We selected a similar number of eastern cottontail locations in three steps. We randomly selected one eastern cottontail sample within the assumed dispersal distance (3 km) of each selected New England cottontail point using the ArcGIS RAN tool. Because eastern cottontail samples were not available within 3 km of 20% of our New England cottontail samples, we identified and selected the nearest eastern cottontail sample to these remaining New England cottontail samples using the ArcGIS NEAR tool. Finally, because some of the selected eastern cottontail samples were the nearest eastern cottontail sample to more than one New England cottontail sample, we identified additional eastern cottontail samples by taking random samples from expanding buffers around the remaining New England cottontail samples until we reached the target of 168 eastern cottontail samples, using the ArcGIS RAN tool.
Assessment of overstory tree canopy cover
We assessed overstory tree canopy density using the 2010 Existing Vegetation Cover (EVC) dataset of the Landscape Fire and Resource Management Planning Tools Project, US Department of Agriculture and the US Department of Interior . The EVC is the only currently available dataset of overstory tree canopy cover for the entire range of New England cottontail. Although this 30 m pixel dataset is generally recommended for regional analyses, we considered it to be appropriate for our analysis because our primary area of analysis (75 m radius) included approximately 20 pixels per site and our sample size was relatively high (N = 336). We checked the accuracy of EVC estimates of forest cover at our scale of analysis by comparing them to detailed field studies of 146 potential cottontail sites in Connecticut and Rhode Island . The latter study used a convex spherical densiometer to estimate canopy closure (the proportion of sky hemisphere obscured by vegetation when viewed from a single point), while EVC used remote sensing to estimate canopy cover (the proportion of forest floor covered by the vertical projection of tree crowns). These two attributes are not always strongly correlated for a number of reasons; for example, tree canopy closure is affected by tree height while canopy cover is not . However, we found a significant nonparametric Kendall’s tau correlation (τ = 0.30, p<0.001) and a stronger Pearson correlation (r = 0.50) between the densiometer estimates of canopy closure and the EVC estimates of canopy cover. The EVC tree canopy cover estimates were 18% less than the field estimates of canopy closure, which agreed with Paletto and Tosi  who reported that estimates of canopy closure were up to 20% higher than estimates of canopy cover in the same sites.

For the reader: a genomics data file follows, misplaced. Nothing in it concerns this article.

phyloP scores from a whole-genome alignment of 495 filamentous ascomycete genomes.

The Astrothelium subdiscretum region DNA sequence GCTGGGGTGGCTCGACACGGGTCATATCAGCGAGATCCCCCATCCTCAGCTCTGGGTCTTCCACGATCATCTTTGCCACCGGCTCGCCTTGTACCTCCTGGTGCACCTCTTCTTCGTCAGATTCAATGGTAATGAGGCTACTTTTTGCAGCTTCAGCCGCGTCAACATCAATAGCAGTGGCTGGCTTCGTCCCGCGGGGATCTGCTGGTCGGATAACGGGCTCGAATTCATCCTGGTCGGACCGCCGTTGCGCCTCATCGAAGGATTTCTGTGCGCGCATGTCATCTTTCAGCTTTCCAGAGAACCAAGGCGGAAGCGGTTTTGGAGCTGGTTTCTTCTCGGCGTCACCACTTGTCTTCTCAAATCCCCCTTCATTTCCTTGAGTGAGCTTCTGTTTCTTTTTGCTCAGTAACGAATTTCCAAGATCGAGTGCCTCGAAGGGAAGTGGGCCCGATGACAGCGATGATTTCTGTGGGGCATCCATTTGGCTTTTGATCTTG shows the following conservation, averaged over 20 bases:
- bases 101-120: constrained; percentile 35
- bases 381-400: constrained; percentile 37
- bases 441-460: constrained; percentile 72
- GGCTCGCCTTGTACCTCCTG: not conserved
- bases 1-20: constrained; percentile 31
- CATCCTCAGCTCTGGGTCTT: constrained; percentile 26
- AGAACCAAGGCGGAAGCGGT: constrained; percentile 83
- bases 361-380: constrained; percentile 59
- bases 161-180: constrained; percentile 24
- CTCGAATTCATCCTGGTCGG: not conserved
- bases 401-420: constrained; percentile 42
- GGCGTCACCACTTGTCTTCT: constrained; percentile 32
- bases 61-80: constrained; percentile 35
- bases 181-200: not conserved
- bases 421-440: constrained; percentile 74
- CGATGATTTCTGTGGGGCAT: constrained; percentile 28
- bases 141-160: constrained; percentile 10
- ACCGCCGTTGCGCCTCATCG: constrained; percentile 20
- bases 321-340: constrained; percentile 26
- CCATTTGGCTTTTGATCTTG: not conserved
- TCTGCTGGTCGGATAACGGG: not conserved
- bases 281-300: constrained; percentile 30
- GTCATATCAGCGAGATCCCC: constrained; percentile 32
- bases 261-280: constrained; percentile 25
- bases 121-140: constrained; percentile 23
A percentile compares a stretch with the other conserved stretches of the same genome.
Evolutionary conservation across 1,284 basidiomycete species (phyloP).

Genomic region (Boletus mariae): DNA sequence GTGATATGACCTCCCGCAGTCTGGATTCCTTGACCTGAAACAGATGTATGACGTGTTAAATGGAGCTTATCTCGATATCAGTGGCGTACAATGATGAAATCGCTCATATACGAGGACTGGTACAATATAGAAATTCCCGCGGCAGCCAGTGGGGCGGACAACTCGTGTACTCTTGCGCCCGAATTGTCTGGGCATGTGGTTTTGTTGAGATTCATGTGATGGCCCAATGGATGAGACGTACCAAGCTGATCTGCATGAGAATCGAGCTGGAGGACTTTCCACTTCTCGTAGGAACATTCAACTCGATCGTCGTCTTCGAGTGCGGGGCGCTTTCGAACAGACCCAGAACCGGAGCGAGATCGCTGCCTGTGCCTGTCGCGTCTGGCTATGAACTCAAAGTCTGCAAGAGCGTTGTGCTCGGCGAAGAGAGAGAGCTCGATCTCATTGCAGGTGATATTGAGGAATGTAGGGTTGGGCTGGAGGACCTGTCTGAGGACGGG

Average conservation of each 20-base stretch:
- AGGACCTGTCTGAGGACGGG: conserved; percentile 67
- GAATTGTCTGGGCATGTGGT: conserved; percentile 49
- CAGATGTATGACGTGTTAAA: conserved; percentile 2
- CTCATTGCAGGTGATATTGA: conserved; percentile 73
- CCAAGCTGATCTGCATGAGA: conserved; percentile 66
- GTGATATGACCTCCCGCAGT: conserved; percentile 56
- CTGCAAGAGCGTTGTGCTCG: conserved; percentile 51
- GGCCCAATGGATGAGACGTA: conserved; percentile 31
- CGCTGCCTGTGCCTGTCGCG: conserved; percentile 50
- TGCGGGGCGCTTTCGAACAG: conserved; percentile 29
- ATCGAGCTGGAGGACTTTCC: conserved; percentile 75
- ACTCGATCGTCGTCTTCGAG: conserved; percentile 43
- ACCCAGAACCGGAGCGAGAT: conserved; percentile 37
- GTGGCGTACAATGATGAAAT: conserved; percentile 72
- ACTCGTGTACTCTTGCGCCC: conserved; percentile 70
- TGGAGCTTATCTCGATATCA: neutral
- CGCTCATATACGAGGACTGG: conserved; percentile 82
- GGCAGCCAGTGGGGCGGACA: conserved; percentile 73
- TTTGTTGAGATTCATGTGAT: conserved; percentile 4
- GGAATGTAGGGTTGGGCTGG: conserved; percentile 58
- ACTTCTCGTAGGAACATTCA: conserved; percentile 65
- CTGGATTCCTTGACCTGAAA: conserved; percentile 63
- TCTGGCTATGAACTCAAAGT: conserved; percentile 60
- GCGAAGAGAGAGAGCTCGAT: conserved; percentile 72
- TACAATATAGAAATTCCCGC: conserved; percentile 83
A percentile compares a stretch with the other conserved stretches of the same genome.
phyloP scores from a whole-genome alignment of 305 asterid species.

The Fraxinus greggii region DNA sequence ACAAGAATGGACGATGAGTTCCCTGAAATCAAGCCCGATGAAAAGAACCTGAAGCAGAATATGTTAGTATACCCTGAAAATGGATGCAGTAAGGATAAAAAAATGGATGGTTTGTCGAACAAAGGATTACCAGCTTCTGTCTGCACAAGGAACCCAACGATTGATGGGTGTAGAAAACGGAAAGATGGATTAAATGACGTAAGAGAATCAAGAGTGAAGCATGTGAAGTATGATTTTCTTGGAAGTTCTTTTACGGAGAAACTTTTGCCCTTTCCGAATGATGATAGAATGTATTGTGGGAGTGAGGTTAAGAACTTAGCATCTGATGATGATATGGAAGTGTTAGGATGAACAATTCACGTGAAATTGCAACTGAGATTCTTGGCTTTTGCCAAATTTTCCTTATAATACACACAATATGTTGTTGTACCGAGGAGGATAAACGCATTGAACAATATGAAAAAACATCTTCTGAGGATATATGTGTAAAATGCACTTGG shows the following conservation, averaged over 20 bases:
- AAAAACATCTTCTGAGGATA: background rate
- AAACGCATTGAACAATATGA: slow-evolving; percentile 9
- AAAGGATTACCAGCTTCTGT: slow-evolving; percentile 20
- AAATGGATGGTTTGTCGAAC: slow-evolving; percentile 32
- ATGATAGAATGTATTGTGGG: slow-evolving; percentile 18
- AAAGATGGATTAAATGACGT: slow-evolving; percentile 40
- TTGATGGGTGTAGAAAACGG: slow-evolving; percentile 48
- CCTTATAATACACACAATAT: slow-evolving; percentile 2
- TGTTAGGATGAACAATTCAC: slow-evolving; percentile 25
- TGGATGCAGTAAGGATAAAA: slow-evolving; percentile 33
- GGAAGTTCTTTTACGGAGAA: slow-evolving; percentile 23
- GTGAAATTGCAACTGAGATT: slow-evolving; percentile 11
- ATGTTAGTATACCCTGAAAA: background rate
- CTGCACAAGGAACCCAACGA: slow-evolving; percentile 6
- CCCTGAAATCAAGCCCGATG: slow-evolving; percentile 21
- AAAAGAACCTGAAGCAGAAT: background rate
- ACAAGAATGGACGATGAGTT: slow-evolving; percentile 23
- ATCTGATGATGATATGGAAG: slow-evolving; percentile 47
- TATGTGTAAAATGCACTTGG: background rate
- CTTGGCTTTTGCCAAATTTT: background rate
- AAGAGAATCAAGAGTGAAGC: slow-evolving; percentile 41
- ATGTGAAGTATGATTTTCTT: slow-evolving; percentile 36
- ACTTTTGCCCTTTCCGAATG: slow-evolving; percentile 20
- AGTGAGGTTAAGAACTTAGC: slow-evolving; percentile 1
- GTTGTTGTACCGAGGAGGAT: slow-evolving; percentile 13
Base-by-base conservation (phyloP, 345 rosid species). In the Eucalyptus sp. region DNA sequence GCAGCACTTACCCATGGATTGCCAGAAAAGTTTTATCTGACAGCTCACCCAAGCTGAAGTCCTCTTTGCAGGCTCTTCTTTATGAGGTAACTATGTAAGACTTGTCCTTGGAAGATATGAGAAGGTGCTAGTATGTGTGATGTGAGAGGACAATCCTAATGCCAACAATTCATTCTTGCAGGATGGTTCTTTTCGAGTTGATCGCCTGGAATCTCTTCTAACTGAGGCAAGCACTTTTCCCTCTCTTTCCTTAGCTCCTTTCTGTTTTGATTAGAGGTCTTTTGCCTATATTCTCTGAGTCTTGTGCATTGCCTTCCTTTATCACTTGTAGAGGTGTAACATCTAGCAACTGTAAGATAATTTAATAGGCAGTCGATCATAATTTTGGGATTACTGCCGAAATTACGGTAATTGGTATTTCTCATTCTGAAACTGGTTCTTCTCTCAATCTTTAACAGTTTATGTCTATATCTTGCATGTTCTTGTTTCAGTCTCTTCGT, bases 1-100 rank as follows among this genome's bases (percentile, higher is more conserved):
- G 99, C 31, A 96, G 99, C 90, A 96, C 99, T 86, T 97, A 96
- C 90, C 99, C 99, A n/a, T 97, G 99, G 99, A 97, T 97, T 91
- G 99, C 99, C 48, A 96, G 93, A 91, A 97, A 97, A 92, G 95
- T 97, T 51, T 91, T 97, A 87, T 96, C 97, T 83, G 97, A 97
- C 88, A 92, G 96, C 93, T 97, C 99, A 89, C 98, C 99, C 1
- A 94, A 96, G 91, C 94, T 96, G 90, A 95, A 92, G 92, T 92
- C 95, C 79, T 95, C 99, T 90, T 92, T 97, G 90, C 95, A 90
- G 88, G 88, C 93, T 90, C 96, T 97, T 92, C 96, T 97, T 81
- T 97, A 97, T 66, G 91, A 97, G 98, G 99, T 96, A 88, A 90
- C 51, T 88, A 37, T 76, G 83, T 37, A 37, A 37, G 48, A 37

Comparison of overstory tree canopy density in occupied sites to availability within dispersal area
We calculated the mean overstory tree canopy density (within 75 m) of each cottontail location using ArcGIS focal statistics. The area of a circle with a radius of 75 m (1.77 ha) exceeds most home range estimates for New England cottontail, although these are highly variable, ranging from 0.1 ha to 7.6 ha . We considered 3 km to be the dispersal area of New England cottontail based on previous studies [3, 25]. In a 3 km radius circle around each cottontail location, we used the ArcGIS RAN tool to generate random pseudo-absence points, and calculated: (a) the mean overstory density (within 75 m) at each pseudo-absence point; and (b) the mean overstory tree canopy density (within 75 m) of all of the pseudo-absence points in each circle. We repeated the same process for two intermediate distances (150 m and 1 km).
In selecting the pseudo-absence points, we followed the guidance of Stokland et al : (a) we used a random design which provides flexibility in generating different sample sizes; (b) we limited the spatial extent to conditions that were not far outside the ecological tolerance of the species (in our case we excluded open water); and (c) we did not exclude pseudo-absence points from where the species are known to occur, but rather generated points in the entire area of interest which included an occupied point in its center. We only selected pseudo-absence points inside of the 3 km dispersal areas, which followed the recommendation of Fourcade et al.  that the training area should be strictly relevant to the ecology of the species and should reflect the space accessible to the species. The numbers of random pseudo-absence points were as follows: within 150 m (10 random points for each occupied site, for a total of 3,600 points); within 1 km (100 random points per occupied site, for a total of 33,600 points); within 3 km (100 random points for each occupied site, for a total of 33,600 points).
Since all of the concentric circles were located around the same cottontail location points, we could compare these mean densities using One-Way Repeated-Measures Analysis of Variance (F). We also tested for significant linear trends. When Mauchly’s test indicated that the assumption of sphericity had been violated, the degrees of freedom were corrected by IBM SPSS Statistics using Greenhouse-Geisser estimates of sphericity .
We used a similar approach to compare the proportion of sites occupied by New England cottontail and eastern cottontail by canopy class (within 75 m) with the availability of sites in each canopy class within 150 m, 1 km, and 3 km. We classified the overstory tree canopy cover (within 75 m) of each cottontail location into one of six tree canopy cover classes (non-forest, 1–20% canopy cover, 21–40% canopy cover, 41–60% canopy cover, 61–80% canopy cover, and 81–100% canopy cover). We then classified all of the pseudo-absence points into the same tree canopy classes.